James Dallas finds the newly arrrived light van’s spirited performance is a match for its sporty look.
Ford’s Transit Connect Sport Van went on sale in the UK in the second quarter of this year just after the Commercial Vehicle Show, having made its global debut at the Hanover IAA in September 2018.
Sports vans can be incongruous – ugly ducklings masquerading as swans – but the neat and tidy Connect, particularly in the short-wheelbase mode driven here, carries the look off and, of course, coming from the Ford stable it has the performance chops to ensure it does not just flatter to deceive.
The Connect Sport’s power comes from a 1.5-litre TDCi that produces a punchy 120hp. While this is the only powertrain offered with the Limited and Sport trims, the entry-level Leader and mid-range Trend versions are also available with 75hp and 100hp derivatives of the 1.5 diesel as well as Ford’s 1.0-litre 100hp Ecoboost petrol engine.
Standard stop/start helps to keep combined-cycle fuel consumption to a respectable 56.5mpg on the Sport, according to Ford, and we have been averaging not far short of this on a diet of city driving, A-roads and longer motorway routes.
The Connect Sport is priced from £20,405, excluding VAT, and stands out from the rest of the line-up thanks to an exterior styling kit featuring black sports stripes with silver or, in our case, orange accents, and 16in, five-spoke, dark, stainless alloy wheels. The cabin gets partial-leather heated driver’s and single passenger seats.
Standard specification includes dual-aone electronic automatic temperature control and cruise control with adjustable speed-limiter.
The aircon system is a step up from the manual air-conditioning on Limited trim but most of the other changes could be filed under ‘cosmetic’. The cruise control is not adaptive, which restricts its usefulness on the UK’s busy roads, and adaptive cruise control is listed as an option on Limited and Sport models for £790.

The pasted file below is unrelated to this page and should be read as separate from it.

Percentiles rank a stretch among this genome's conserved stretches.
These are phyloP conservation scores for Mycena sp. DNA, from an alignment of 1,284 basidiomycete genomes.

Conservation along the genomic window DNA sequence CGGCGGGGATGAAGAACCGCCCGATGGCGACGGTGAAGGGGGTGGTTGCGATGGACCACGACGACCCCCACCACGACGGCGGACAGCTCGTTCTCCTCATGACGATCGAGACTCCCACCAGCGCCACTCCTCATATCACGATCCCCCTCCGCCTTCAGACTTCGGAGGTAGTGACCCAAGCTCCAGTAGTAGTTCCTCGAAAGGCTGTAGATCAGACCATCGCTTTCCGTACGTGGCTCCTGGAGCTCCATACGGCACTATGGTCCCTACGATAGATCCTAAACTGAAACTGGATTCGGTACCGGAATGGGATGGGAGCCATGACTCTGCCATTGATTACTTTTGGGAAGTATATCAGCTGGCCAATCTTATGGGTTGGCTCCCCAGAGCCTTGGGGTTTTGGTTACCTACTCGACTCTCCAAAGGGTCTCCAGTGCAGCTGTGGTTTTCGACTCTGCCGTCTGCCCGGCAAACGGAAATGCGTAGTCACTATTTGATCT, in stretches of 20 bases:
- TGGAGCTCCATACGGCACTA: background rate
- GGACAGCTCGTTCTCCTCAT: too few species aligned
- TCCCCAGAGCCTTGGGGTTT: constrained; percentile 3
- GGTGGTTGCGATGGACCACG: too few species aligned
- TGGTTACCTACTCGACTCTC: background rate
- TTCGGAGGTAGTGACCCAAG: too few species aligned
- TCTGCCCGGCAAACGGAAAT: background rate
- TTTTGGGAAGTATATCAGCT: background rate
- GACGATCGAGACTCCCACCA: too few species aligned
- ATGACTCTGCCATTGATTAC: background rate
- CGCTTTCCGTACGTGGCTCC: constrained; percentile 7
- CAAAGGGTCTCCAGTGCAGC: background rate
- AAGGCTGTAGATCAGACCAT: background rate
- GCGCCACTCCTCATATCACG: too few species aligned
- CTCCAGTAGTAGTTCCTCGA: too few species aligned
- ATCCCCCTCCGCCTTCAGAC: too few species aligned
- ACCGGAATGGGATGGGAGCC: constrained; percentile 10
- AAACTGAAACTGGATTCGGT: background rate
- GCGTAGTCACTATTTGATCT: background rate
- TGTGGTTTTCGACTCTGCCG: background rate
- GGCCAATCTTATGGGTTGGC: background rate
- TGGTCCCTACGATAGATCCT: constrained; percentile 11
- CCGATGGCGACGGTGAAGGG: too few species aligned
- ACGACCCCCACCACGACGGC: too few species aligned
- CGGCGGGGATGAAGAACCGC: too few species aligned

The speed-limiter can be handy in keeping you on the right side of the law in towns and cities as well as stretches of open road restricted to 40mph or 50mph, particularly in a van that’s as fun to drive as the Connect.
Our van does not have the £550 active park assist option, which can find parking spaces and steer the van in and out of them, but standard rear parking sensors (included on Limited and Sport) do offer protection from the danger of dings in tight spaces.
Dipping into the extensive option list could easily bump up the price and Ford’s Sync 3 communications and entertainment system (£450 on Sport), which includes a rear-view camera, voice control and 6in touchscreen is another absentee on our van. For £750 Sync 3 can be bundled in with satnav as part of the Icepack.
We have got the blind spot information system (BLIS), which includes cross-traffic alert and is a £350 option on Sport, but Ford could really do with making more driver assistance features standard fits on the Connect.
The FordPass Connect embedded modem (£230) is also included as a downloadable smartphone app that can provide remote locking, location assistance, and fuel level and tyre pressure monitoring.
The Connect Sport comes into its own as a driver’s van – it is nimble and nippy, with the snappy six-speed manual gearbox making it easy to get the most out of the 120hp on tap, while a rake- and reach-adjustable steering wheel and eight-way adjustable driver’s seat facilitate finding the best driving position.
Report Card: Handling = 5/5
This van sets the benchmark when it comes to driveability.
Ford Transit Connect Sport SWB 1.5 TDCi
Official combined consumption 56.5mpg
Our average consumption 54.2mpg
Price (ex VAT) £20,045
Service intervals 1yr/20,000mls
Load length 1,558mm
Load width (min/max) 1,249/1,543mm
Load bay height 1,269mm
Load volume 2.9m3
Gross payload 718kg
Engine size/power 1,498cc/120hp